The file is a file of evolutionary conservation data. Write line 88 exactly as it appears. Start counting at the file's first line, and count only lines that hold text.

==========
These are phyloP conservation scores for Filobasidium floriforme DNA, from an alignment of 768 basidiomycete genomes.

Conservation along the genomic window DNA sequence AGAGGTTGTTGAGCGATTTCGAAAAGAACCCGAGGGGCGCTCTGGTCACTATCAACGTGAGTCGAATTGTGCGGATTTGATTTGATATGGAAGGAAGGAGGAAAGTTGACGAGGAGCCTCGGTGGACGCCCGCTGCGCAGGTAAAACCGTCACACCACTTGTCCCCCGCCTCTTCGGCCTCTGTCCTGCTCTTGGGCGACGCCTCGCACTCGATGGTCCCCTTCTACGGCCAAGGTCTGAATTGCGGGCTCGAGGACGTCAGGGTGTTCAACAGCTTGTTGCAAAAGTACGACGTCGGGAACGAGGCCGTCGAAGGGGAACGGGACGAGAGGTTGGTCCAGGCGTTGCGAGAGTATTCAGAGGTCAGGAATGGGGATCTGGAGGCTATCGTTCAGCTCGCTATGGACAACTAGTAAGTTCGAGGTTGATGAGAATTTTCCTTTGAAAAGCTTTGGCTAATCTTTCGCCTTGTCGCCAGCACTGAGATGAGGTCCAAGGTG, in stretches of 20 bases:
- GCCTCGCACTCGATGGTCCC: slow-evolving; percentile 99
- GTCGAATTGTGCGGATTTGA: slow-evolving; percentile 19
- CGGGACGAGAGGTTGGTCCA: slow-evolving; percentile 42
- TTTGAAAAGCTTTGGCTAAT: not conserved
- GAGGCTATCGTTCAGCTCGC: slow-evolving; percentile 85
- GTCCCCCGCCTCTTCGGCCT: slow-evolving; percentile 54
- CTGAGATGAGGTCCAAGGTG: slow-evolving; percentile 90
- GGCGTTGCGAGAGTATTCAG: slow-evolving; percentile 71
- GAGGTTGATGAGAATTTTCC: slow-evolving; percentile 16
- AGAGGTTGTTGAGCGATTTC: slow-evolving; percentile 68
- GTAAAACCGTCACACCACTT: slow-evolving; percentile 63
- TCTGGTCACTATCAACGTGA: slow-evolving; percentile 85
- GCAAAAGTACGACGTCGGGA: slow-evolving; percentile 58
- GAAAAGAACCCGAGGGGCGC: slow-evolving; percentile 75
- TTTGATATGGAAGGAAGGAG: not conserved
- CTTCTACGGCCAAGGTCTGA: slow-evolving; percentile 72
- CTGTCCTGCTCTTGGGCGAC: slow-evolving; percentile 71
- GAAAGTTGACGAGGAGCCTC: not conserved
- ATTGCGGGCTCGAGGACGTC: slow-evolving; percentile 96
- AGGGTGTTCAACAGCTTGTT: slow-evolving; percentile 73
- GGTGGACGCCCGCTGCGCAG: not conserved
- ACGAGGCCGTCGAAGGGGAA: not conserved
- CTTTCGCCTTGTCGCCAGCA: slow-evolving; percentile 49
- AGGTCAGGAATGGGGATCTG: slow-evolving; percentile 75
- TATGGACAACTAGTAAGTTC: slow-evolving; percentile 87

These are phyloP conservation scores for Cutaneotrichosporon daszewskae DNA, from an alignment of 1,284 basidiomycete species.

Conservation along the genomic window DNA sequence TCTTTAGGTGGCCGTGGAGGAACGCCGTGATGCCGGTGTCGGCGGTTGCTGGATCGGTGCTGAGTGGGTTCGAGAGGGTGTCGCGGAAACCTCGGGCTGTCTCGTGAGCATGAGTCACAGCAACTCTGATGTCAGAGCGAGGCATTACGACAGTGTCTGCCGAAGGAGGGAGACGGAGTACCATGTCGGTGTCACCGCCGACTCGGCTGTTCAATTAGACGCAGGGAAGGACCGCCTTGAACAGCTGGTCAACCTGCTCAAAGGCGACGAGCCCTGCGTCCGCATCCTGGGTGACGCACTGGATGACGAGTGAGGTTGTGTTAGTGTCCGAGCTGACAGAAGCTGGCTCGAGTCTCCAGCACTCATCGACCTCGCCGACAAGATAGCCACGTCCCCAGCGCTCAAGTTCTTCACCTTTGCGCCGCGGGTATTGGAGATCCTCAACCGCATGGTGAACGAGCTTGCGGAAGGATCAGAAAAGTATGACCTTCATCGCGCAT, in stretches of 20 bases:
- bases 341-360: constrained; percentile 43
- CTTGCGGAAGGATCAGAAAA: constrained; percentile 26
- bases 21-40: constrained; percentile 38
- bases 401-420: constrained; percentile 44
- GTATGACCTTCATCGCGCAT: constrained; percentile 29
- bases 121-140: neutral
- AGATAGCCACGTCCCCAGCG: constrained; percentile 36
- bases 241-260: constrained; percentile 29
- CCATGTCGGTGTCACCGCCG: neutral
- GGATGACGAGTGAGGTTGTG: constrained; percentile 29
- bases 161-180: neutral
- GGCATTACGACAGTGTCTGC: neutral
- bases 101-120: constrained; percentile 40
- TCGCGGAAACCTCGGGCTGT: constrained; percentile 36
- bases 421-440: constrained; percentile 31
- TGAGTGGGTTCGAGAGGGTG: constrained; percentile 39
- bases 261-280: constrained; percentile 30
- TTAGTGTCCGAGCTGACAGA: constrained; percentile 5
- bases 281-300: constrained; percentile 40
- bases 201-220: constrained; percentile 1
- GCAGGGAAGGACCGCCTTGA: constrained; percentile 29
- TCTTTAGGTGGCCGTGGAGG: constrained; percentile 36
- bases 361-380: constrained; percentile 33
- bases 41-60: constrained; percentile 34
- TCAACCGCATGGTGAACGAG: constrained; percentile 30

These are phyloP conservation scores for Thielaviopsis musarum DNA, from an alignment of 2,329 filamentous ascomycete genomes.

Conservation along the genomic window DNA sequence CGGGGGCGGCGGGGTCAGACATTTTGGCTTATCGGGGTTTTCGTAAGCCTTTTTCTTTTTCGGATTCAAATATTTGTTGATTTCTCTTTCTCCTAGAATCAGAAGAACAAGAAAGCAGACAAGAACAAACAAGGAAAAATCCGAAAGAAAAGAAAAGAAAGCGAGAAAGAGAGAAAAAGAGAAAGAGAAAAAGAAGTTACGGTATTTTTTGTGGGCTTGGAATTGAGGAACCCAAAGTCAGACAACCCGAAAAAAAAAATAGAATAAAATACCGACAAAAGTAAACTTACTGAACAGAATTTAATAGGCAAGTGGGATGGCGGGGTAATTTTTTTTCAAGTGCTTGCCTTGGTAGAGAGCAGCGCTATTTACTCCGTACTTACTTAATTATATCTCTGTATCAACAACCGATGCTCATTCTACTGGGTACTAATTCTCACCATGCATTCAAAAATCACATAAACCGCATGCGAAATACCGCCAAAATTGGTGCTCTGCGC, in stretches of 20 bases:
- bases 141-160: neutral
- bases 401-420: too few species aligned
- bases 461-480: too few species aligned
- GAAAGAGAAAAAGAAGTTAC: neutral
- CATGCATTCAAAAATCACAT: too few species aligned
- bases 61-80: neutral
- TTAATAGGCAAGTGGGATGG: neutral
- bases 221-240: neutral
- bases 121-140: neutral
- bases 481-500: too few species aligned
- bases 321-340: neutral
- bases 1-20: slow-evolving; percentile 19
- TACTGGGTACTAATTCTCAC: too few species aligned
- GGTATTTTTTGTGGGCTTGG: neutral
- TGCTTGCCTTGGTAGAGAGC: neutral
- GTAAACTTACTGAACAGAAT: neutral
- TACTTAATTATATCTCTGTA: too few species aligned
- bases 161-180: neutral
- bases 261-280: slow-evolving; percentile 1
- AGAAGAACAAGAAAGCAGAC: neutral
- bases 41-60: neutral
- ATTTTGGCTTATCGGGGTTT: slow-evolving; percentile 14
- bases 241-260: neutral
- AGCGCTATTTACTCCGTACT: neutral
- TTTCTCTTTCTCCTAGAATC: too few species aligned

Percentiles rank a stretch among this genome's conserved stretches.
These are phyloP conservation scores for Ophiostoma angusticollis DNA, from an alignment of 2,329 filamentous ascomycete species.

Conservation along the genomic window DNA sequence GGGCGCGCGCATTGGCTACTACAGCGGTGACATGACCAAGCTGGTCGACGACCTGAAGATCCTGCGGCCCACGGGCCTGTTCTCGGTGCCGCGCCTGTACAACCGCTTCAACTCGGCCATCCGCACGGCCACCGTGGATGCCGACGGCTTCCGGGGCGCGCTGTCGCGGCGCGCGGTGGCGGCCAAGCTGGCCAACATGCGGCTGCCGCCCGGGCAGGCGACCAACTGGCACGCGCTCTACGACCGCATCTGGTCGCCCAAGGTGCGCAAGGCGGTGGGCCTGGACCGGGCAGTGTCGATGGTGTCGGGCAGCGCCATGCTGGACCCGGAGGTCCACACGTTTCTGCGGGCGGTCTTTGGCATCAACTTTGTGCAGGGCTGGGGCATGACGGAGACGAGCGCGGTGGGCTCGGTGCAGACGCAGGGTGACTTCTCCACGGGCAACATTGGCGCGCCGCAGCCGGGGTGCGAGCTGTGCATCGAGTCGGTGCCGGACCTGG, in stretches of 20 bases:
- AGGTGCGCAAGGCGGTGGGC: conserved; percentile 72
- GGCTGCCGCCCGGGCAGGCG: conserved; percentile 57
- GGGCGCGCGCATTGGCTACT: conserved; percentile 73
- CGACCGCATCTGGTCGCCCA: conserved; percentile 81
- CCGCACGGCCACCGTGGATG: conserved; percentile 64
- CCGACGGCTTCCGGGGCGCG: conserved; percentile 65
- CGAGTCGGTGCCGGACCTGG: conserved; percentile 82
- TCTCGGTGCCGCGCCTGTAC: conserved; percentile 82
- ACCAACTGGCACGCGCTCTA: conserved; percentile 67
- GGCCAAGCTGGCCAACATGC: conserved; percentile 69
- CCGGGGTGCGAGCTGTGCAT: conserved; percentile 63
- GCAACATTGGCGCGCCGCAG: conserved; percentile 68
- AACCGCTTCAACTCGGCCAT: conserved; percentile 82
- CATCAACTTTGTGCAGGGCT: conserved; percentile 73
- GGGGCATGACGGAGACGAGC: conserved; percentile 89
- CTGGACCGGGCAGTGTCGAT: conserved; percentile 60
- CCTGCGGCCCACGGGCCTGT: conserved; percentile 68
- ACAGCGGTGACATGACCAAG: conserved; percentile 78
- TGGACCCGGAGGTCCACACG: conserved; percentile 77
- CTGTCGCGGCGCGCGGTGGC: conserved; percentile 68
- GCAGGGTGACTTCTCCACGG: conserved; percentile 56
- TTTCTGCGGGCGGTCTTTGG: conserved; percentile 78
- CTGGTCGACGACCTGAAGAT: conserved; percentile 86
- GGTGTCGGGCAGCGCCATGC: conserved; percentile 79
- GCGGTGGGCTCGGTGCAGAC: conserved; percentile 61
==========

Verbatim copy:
- CGACCGCATCTGGTCGCCCA: conserved; percentile 81